Personally, this reading was very difficult to get through. It wasn’t that it was confusing, it was just that to me, it didn’t grab my interest. To me, it seemed as if the author had a lot of good points, but the flow of the reading was just really somewhat choppy. But this is just me.

I understand his notion of using art in order to grab audience’s attention towards a detail not seen or thought of. However, as I said almost countless times in most of the critiques of readings, the word needs to be clearly defined.  What does he mean by ‘art’? Does he mean by way of thinking of a problem in another direction as art does most times? Does he mean using art to create something physical for users to see rather than just being conceptual? Is it by way of problem framing? Or is it just by the standards of the Showroom? Does he mean as a whole (which I doubt since he disclaimed designing as an art rather than for pointing out a problem). What part of art does he want design to take root at? Even though I saw examples such as with Dunne and Raby where he praised them for doing critical design from an artistic standpoint, however he still failed to dissect the big ‘why’ for going for critical design.  We understand why it is that Dunne and Raby love critical design, but my question is what is the author’s reason for advocating for art so strongly? The only quote that I felt came close to answering this question is:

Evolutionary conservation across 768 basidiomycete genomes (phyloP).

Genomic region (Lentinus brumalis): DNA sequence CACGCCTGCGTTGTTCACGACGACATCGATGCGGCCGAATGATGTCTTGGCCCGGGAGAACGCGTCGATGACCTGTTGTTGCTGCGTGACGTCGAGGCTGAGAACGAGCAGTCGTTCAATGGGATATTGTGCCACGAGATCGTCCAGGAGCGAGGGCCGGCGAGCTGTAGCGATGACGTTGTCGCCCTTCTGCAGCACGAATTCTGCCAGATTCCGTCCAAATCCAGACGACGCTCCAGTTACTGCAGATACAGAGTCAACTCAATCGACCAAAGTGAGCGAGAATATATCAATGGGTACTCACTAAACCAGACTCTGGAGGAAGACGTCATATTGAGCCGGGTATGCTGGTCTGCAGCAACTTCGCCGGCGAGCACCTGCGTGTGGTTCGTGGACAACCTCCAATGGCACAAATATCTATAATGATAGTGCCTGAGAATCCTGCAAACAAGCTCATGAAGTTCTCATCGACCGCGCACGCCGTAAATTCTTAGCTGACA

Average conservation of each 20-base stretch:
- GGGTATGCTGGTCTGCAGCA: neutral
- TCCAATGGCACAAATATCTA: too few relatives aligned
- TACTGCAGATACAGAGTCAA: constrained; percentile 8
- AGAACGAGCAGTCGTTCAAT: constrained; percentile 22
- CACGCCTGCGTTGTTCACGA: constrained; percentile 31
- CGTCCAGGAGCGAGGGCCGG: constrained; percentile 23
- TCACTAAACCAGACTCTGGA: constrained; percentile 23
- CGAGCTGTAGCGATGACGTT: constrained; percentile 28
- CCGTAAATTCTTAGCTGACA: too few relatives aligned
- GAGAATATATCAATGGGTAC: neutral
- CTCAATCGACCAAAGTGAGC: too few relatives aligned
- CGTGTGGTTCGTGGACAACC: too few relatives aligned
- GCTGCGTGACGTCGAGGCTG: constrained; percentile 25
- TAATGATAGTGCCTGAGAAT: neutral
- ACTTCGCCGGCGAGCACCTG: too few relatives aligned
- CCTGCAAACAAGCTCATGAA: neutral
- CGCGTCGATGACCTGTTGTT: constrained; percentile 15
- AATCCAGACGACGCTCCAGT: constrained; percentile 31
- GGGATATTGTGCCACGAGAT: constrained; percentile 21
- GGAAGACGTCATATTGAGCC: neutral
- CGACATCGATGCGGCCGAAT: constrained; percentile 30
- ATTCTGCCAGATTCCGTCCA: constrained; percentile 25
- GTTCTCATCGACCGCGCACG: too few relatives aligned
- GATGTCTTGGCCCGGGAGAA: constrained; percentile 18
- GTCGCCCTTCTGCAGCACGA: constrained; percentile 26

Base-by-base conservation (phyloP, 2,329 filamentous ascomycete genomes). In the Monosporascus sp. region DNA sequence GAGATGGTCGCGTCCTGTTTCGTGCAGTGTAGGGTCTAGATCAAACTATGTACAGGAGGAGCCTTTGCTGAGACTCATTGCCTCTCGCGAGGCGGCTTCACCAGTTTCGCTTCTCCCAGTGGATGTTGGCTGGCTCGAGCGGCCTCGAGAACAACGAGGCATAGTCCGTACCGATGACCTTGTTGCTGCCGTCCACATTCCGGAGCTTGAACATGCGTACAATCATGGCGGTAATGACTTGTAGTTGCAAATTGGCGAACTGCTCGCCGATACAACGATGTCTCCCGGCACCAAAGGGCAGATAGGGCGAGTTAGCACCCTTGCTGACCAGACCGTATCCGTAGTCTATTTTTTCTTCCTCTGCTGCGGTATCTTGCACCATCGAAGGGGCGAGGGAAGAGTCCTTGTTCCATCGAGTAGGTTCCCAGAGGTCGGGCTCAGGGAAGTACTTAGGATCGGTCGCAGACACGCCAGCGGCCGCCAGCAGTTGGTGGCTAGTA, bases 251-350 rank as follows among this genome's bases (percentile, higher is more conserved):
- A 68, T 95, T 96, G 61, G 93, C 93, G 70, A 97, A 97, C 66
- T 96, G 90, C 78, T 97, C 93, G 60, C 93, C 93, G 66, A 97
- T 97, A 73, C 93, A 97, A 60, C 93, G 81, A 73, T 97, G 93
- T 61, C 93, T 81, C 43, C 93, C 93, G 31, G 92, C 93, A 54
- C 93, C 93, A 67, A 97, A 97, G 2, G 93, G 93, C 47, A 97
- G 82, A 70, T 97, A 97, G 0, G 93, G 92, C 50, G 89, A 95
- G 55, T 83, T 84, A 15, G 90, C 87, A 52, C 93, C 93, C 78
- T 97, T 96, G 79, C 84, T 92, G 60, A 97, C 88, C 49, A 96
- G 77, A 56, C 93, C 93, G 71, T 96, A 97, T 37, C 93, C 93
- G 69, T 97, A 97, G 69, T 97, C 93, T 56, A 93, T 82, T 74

“It links research to historically important artistic
movements like Russian constructivism, surrealism,
and pop art. It also links research to Beat literature, architecture,
and music.”

I personally had to stare at this quote for a good 3 minutes before moving on. To me, this is a weak disposition. The author should have included examples of how design when taking this route will be beneficial. This looks pretty on paper, but until the author introduces cold hard facts, that’s all it will be. Pretty words.

One thing that I would applaud the author for the section that says ‘How not to be an artist’. Here he draws a line between what we consider art vs. design. I completely agree with his method of doing this. When one advocates something, it is easy to drift from the original discourse or what the author was trying to say in the first place. He’s telling us to think like an artist, not be an artist. Here, I think he means creating something that is for show rather than something that a person thinks and contemplates on, but again, to avoid confusion and assumptions, he could have easily said, “What I mean by art is…”

Okay reading, but my attention span was going all over the place overall.

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